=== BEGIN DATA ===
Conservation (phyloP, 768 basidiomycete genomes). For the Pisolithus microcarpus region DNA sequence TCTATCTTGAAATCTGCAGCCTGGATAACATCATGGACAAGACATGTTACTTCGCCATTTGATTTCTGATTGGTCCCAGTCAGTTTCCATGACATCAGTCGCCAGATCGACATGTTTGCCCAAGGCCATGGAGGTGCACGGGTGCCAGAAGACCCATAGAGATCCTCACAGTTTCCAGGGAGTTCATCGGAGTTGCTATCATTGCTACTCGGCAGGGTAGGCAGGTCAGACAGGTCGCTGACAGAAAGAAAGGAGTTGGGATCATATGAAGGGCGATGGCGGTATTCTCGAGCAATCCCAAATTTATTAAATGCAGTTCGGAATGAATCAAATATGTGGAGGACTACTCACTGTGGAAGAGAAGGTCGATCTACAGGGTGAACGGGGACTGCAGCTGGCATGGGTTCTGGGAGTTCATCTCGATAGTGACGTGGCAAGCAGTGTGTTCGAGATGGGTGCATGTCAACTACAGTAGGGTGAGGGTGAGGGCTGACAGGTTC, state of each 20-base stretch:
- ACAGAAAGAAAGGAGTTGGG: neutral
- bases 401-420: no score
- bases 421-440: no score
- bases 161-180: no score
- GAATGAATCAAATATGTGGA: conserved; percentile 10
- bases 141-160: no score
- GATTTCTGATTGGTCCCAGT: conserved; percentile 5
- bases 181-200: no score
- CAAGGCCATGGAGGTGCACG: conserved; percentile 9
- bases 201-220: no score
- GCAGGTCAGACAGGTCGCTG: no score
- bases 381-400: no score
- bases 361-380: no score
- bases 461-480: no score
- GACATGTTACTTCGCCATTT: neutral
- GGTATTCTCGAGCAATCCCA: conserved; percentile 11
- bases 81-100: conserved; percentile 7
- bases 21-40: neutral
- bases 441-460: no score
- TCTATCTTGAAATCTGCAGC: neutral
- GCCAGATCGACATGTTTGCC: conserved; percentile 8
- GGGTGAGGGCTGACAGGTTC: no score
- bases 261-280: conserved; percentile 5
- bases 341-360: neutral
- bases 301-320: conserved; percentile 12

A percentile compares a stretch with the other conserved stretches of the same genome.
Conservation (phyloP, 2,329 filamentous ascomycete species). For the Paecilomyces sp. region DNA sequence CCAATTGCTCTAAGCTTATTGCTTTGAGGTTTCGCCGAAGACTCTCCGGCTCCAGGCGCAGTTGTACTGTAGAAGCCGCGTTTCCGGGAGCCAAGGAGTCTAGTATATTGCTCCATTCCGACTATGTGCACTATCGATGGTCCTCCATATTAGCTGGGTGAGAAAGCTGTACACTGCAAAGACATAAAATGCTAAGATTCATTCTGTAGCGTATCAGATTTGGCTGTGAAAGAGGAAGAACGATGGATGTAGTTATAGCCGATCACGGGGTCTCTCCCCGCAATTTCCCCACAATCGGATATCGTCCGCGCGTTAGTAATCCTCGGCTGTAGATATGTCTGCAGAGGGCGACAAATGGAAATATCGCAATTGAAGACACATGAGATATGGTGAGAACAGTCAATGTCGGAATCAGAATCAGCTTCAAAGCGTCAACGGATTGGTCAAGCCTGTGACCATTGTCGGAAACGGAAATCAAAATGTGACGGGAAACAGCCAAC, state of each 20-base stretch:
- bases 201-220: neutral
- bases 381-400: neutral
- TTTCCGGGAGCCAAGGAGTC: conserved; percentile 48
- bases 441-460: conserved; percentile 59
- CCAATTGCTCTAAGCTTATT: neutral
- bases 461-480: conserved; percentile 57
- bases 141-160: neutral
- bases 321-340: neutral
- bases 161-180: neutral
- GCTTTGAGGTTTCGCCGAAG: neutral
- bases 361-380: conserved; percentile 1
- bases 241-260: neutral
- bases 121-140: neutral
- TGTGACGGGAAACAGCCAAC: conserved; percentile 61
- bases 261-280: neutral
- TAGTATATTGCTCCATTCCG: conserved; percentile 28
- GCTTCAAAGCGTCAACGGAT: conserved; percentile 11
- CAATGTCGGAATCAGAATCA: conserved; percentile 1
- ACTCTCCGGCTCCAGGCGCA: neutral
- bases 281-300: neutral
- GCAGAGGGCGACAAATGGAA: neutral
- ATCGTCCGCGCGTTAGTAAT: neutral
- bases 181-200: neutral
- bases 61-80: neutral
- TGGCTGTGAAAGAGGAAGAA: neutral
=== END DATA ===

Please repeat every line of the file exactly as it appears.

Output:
Conservation (phyloP, 768 basidiomycete genomes). For the Pisolithus microcarpus region DNA sequence TCTATCTTGAAATCTGCAGCCTGGATAACATCATGGACAAGACATGTTACTTCGCCATTTGATTTCTGATTGGTCCCAGTCAGTTTCCATGACATCAGTCGCCAGATCGACATGTTTGCCCAAGGCCATGGAGGTGCACGGGTGCCAGAAGACCCATAGAGATCCTCACAGTTTCCAGGGAGTTCATCGGAGTTGCTATCATTGCTACTCGGCAGGGTAGGCAGGTCAGACAGGTCGCTGACAGAAAGAAAGGAGTTGGGATCATATGAAGGGCGATGGCGGTATTCTCGAGCAATCCCAAATTTATTAAATGCAGTTCGGAATGAATCAAATATGTGGAGGACTACTCACTGTGGAAGAGAAGGTCGATCTACAGGGTGAACGGGGACTGCAGCTGGCATGGGTTCTGGGAGTTCATCTCGATAGTGACGTGGCAAGCAGTGTGTTCGAGATGGGTGCATGTCAACTACAGTAGGGTGAGGGTGAGGGCTGACAGGTTC, state of each 20-base stretch:
- ACAGAAAGAAAGGAGTTGGG: neutral
- bases 401-420: no score
- bases 421-440: no score
- bases 161-180: no score
- GAATGAATCAAATATGTGGA: conserved; percentile 10
- bases 141-160: no score
- GATTTCTGATTGGTCCCAGT: conserved; percentile 5
- bases 181-200: no score
- CAAGGCCATGGAGGTGCACG: conserved; percentile 9
- bases 201-220: no score
- GCAGGTCAGACAGGTCGCTG: no score
- bases 381-400: no score
- bases 361-380: no score
- bases 461-480: no score
- GACATGTTACTTCGCCATTT: neutral
- GGTATTCTCGAGCAATCCCA: conserved; percentile 11
- bases 81-100: conserved; percentile 7
- bases 21-40: neutral
- bases 441-460: no score
- TCTATCTTGAAATCTGCAGC: neutral
- GCCAGATCGACATGTTTGCC: conserved; percentile 8
- GGGTGAGGGCTGACAGGTTC: no score
- bases 261-280: conserved; percentile 5
- bases 341-360: neutral
- bases 301-320: conserved; percentile 12

A percentile compares a stretch with the other conserved stretches of the same genome.
Conservation (phyloP, 2,329 filamentous ascomycete species). For the Paecilomyces sp. region DNA sequence CCAATTGCTCTAAGCTTATTGCTTTGAGGTTTCGCCGAAGACTCTCCGGCTCCAGGCGCAGTTGTACTGTAGAAGCCGCGTTTCCGGGAGCCAAGGAGTCTAGTATATTGCTCCATTCCGACTATGTGCACTATCGATGGTCCTCCATATTAGCTGGGTGAGAAAGCTGTACACTGCAAAGACATAAAATGCTAAGATTCATTCTGTAGCGTATCAGATTTGGCTGTGAAAGAGGAAGAACGATGGATGTAGTTATAGCCGATCACGGGGTCTCTCCCCGCAATTTCCCCACAATCGGATATCGTCCGCGCGTTAGTAATCCTCGGCTGTAGATATGTCTGCAGAGGGCGACAAATGGAAATATCGCAATTGAAGACACATGAGATATGGTGAGAACAGTCAATGTCGGAATCAGAATCAGCTTCAAAGCGTCAACGGATTGGTCAAGCCTGTGACCATTGTCGGAAACGGAAATCAAAATGTGACGGGAAACAGCCAAC, state of each 20-base stretch:
- bases 201-220: neutral
- bases 381-400: neutral
- TTTCCGGGAGCCAAGGAGTC: conserved; percentile 48
- bases 441-460: conserved; percentile 59
- CCAATTGCTCTAAGCTTATT: neutral
- bases 461-480: conserved; percentile 57
- bases 141-160: neutral
- bases 321-340: neutral
- bases 161-180: neutral
- GCTTTGAGGTTTCGCCGAAG: neutral
- bases 361-380: conserved; percentile 1
- bases 241-260: neutral
- bases 121-140: neutral
- TGTGACGGGAAACAGCCAAC: conserved; percentile 61
- bases 261-280: neutral
- TAGTATATTGCTCCATTCCG: conserved; percentile 28
- GCTTCAAAGCGTCAACGGAT: conserved; percentile 11
- CAATGTCGGAATCAGAATCA: conserved; percentile 1
- ACTCTCCGGCTCCAGGCGCA: neutral
- bases 281-300: neutral
- GCAGAGGGCGACAAATGGAA: neutral
- ATCGTCCGCGCGTTAGTAAT: neutral
- bases 181-200: neutral
- bases 61-80: neutral
- TGGCTGTGAAAGAGGAAGAA: neutral